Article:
The Power and Perils of Identity Politics

by Kathryne Cui, Johns Hopkins University:

Critics of the current state of the American Left have attributed the decay of its political discourse to ‘identity politics’ with heightened ferocity since the 2016 Presidential election. The Democratic Party, critics argue, has lost its working class base by appealing to too many niche groups, including women, black and Latino Americans, and the LGBT community. (This is, of course, in spite of the fact that people of color are projected to make up a majority of the American working class by 2032.)

Only the most naive – or knowing and malicious – would assert that identity is purely cosmetic or cheaply political, and therefore that a politics that takes these needs into account is needlessly divisive. A survey of the recent history of political organizing inflected by what might today be criticized as identity politics has much to inform the present-day citizen about the place of identity in politics. But there are signs, too, that another kind of identity politics – manipulated by the forces of Trumpism – has hijacked the tactics and rhetorical power of past movements to devastating effect.

Of course, there is legitimate basis for criticism. Hyperfocusing on identity-based navel-gazing at the expense of coalition building cannot hope to win elections, per se. Bland sloganeering about the gender of a candidate buffs the surface of a campaign but cannot alone carry it to victory. Relying on existing demographic trends rather than genuine political vigor is lazy and, since it offers no substantive alternatives to the status quo, opens up spaces for the mainstream legitimation of right-wing populism.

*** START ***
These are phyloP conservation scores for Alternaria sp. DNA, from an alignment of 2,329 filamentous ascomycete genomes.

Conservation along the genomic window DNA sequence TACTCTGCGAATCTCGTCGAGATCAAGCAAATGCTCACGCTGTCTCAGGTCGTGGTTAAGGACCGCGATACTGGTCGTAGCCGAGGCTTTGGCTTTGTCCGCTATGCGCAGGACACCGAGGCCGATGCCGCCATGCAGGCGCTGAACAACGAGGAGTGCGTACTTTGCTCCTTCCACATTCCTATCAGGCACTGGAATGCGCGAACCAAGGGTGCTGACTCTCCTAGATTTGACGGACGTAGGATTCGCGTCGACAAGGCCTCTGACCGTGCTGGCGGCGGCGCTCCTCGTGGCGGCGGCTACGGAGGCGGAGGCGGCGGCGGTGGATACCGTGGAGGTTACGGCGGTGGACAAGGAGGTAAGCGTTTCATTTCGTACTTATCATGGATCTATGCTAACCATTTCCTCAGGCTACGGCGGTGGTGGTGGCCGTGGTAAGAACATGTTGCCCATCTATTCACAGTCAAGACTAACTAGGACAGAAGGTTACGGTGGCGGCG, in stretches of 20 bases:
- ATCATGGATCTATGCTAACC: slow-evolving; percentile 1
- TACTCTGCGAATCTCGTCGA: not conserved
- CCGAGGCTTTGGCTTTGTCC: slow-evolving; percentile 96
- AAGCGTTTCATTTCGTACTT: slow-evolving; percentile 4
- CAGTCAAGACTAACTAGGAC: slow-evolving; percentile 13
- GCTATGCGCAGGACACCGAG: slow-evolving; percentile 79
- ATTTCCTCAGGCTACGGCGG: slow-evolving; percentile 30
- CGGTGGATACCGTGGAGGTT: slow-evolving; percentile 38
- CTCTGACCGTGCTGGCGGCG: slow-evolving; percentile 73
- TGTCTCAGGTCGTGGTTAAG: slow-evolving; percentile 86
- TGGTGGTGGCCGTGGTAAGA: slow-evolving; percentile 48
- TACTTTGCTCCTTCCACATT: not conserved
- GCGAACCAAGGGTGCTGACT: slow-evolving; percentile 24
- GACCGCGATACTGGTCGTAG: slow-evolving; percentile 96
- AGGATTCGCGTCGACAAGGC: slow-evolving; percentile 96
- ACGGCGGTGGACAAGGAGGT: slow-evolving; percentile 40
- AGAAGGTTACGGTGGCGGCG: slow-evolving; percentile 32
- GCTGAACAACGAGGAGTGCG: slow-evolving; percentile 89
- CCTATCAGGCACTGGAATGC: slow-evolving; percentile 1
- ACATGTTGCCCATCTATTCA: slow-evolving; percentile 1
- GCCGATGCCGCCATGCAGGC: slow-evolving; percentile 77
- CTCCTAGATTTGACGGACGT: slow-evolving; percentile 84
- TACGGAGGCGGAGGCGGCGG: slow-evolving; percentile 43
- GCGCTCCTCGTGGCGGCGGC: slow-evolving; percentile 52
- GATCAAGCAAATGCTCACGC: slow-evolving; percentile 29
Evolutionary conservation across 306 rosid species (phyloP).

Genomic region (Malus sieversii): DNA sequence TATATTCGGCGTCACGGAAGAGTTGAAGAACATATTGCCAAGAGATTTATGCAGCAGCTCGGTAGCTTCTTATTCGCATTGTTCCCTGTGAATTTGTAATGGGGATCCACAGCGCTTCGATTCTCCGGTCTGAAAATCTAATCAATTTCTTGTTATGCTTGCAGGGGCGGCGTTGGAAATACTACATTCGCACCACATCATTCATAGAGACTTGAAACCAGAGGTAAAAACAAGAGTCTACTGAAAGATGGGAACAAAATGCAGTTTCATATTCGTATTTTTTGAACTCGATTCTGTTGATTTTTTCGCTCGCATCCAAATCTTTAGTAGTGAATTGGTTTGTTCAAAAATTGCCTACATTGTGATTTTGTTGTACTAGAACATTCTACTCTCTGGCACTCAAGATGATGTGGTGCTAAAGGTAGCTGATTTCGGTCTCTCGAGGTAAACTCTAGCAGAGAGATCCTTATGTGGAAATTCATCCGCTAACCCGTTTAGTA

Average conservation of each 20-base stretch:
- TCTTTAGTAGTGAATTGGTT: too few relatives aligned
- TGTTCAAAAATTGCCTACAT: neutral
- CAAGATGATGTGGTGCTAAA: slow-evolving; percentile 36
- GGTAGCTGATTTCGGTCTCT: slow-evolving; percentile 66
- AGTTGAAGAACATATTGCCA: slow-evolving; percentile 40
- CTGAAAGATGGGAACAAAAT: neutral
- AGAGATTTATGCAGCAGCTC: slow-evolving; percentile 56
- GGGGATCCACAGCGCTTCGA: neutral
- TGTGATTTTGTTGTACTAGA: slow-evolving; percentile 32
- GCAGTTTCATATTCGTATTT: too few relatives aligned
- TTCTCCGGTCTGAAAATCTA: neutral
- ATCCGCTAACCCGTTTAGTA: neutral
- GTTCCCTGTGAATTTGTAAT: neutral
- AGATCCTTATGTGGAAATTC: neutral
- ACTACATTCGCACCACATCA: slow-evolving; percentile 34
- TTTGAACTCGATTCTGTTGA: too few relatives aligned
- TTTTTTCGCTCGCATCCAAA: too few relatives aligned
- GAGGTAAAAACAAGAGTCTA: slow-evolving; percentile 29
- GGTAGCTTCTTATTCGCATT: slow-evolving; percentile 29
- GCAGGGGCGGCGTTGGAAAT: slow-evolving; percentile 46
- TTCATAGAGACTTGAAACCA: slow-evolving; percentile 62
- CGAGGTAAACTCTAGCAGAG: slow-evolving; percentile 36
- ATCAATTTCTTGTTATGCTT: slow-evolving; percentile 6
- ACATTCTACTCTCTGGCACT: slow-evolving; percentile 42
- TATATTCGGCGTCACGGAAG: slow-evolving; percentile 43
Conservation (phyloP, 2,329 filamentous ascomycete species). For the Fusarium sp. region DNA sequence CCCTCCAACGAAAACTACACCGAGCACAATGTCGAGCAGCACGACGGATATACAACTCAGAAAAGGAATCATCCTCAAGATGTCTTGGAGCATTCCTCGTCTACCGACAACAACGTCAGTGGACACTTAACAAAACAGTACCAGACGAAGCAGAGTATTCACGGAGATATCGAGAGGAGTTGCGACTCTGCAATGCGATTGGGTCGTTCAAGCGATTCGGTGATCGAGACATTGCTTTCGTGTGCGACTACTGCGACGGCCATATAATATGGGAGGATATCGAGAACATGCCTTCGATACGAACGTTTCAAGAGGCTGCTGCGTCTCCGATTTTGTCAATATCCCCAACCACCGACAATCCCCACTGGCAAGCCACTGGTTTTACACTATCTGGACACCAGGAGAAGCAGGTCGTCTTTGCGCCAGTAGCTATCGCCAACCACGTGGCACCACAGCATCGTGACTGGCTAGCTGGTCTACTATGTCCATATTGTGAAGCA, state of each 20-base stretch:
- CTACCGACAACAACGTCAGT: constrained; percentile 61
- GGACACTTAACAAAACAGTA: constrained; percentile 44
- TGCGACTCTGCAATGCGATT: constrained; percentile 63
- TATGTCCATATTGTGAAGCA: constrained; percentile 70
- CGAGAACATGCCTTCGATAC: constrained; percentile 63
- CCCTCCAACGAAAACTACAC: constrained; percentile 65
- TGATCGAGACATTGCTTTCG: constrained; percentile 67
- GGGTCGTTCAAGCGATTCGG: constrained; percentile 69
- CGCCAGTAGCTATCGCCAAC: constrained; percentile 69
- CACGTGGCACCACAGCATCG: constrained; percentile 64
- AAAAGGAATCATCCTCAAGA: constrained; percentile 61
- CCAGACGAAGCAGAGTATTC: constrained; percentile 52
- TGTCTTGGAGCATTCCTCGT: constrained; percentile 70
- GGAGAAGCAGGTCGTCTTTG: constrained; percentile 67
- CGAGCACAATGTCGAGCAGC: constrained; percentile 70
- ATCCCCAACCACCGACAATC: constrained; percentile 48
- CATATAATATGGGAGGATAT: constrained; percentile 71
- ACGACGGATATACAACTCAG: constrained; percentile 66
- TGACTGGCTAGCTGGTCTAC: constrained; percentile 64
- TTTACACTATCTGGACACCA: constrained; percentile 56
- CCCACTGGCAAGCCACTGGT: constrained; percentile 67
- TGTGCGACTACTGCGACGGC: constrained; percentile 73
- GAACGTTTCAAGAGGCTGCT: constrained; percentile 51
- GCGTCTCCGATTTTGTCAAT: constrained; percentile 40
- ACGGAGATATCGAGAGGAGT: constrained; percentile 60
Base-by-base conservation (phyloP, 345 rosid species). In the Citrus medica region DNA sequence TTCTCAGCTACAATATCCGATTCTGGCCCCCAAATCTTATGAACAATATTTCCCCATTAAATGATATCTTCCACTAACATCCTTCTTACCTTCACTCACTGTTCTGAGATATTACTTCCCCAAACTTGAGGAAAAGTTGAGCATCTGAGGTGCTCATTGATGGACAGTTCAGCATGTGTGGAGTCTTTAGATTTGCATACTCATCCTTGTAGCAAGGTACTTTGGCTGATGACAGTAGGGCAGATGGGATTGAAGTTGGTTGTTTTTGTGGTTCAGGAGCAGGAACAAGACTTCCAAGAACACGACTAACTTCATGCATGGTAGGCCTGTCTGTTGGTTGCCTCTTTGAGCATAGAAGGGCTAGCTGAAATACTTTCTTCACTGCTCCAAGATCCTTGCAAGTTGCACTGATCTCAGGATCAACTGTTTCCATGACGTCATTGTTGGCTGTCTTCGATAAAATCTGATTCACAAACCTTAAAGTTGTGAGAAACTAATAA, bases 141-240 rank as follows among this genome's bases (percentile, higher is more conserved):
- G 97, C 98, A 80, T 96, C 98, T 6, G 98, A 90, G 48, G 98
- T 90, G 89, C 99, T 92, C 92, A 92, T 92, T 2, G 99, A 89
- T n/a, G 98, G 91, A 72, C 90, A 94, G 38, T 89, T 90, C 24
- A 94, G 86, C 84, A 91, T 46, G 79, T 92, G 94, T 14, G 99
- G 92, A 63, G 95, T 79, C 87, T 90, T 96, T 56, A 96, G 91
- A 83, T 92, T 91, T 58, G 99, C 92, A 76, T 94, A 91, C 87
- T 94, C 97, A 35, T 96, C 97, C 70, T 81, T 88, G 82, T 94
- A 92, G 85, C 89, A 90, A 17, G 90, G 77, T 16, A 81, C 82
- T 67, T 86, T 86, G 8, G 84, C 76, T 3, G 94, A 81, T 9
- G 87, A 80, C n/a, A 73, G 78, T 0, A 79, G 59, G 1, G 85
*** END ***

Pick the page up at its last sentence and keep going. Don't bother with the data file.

But political consciousnesses that developed around identity, be they black or Native American or Asian American or Latinx or LGBTQ identities, have raised, not dampened, the energy of political debate in this country. Lowercase-p politics is fundamentally about identity. To become a political being is to cast off primal individualism and actively claim commonality with other political beings, to think of oneself as a social creature. Both conservatives and liberals, and everyone between and beside, claim shared values, traditions, culture, material interests – identity.